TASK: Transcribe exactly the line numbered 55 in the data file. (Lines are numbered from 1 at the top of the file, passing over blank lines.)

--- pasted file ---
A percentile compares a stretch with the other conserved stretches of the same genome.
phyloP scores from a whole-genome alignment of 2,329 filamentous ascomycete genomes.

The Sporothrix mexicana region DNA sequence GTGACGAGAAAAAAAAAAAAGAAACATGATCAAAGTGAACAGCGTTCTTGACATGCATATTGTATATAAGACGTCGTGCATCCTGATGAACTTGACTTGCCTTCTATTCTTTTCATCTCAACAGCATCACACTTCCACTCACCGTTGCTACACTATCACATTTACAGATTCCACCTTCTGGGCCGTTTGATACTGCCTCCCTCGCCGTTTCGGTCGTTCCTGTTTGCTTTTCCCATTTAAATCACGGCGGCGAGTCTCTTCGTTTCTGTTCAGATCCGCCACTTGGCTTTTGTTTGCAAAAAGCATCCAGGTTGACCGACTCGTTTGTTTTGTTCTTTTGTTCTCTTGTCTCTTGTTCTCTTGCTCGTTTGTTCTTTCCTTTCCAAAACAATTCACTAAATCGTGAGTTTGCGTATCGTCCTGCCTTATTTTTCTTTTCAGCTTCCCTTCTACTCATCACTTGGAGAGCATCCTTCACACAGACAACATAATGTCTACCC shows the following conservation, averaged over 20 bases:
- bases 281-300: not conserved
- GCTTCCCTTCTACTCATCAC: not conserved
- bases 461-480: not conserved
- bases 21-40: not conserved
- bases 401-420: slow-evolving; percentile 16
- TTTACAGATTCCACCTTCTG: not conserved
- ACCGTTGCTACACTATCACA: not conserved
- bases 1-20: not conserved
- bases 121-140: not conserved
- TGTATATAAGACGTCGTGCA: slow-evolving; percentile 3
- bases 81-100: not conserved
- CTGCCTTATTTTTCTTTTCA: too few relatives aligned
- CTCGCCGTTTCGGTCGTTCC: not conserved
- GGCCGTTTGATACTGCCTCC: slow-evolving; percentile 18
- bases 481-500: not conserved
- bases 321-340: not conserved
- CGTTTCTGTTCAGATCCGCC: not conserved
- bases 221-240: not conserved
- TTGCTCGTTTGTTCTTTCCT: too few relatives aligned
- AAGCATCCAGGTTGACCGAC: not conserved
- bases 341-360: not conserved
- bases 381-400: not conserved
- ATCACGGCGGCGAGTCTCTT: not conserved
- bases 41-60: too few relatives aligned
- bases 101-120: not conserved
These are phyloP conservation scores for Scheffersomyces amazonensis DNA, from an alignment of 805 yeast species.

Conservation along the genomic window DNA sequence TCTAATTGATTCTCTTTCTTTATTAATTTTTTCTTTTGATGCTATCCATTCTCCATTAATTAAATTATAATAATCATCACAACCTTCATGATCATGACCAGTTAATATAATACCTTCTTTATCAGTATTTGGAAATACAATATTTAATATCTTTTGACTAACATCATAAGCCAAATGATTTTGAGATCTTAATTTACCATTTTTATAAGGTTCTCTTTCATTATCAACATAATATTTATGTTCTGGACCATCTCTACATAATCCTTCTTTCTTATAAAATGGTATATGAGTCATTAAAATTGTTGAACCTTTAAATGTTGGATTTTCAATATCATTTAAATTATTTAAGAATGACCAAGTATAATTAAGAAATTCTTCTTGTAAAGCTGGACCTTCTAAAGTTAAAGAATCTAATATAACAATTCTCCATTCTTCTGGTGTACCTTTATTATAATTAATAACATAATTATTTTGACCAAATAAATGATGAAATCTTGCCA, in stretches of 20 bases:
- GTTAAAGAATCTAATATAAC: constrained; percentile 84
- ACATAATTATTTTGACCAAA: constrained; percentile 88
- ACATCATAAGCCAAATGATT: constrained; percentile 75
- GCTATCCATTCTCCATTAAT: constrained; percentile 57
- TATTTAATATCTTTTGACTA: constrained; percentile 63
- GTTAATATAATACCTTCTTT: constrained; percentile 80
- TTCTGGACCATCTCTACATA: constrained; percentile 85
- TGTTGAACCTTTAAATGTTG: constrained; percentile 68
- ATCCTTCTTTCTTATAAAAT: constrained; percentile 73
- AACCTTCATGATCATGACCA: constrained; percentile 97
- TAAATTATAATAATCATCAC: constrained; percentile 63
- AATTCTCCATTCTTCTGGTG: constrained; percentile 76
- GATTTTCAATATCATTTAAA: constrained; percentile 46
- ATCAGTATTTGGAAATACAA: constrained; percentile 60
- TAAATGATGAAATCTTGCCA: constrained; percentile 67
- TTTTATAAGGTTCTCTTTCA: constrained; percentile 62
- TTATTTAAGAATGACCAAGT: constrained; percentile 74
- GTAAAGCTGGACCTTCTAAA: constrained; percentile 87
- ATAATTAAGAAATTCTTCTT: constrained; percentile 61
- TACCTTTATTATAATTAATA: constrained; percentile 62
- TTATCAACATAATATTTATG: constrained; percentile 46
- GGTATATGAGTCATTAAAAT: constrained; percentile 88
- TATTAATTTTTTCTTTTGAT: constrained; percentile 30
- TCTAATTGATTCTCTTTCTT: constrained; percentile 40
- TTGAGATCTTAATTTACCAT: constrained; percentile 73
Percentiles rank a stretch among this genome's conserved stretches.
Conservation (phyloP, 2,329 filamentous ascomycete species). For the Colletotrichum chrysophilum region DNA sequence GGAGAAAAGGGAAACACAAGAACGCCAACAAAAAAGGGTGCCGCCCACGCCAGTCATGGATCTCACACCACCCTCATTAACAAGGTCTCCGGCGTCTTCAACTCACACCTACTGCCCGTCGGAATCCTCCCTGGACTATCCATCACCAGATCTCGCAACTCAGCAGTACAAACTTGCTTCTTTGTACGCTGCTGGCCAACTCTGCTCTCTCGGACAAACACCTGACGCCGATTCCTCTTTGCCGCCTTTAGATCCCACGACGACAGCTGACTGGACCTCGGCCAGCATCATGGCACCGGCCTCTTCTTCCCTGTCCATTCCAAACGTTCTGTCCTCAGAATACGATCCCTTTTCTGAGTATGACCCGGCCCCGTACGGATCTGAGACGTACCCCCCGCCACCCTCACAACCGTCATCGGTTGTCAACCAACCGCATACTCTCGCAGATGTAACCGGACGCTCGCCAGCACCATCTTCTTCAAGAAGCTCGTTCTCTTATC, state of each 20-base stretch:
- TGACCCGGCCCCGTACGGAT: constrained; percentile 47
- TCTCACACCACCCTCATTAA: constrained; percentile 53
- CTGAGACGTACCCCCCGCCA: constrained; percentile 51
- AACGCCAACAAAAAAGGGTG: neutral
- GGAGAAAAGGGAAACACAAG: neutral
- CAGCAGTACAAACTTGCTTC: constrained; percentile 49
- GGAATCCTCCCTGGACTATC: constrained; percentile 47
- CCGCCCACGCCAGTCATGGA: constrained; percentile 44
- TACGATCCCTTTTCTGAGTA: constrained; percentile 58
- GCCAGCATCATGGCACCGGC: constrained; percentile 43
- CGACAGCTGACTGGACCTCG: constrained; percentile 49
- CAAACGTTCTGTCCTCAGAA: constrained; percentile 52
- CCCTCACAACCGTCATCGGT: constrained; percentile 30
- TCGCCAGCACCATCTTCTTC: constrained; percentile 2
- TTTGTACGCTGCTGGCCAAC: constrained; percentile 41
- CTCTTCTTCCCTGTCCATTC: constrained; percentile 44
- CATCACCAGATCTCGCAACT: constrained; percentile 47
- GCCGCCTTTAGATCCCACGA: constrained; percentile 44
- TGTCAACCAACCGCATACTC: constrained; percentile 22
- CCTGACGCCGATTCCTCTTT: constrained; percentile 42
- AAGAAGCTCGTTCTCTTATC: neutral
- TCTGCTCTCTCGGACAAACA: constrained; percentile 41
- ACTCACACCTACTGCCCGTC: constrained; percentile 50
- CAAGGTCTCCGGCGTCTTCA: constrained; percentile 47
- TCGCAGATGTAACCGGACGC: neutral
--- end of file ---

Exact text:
- TTGAGATCTTAATTTACCAT: constrained; percentile 73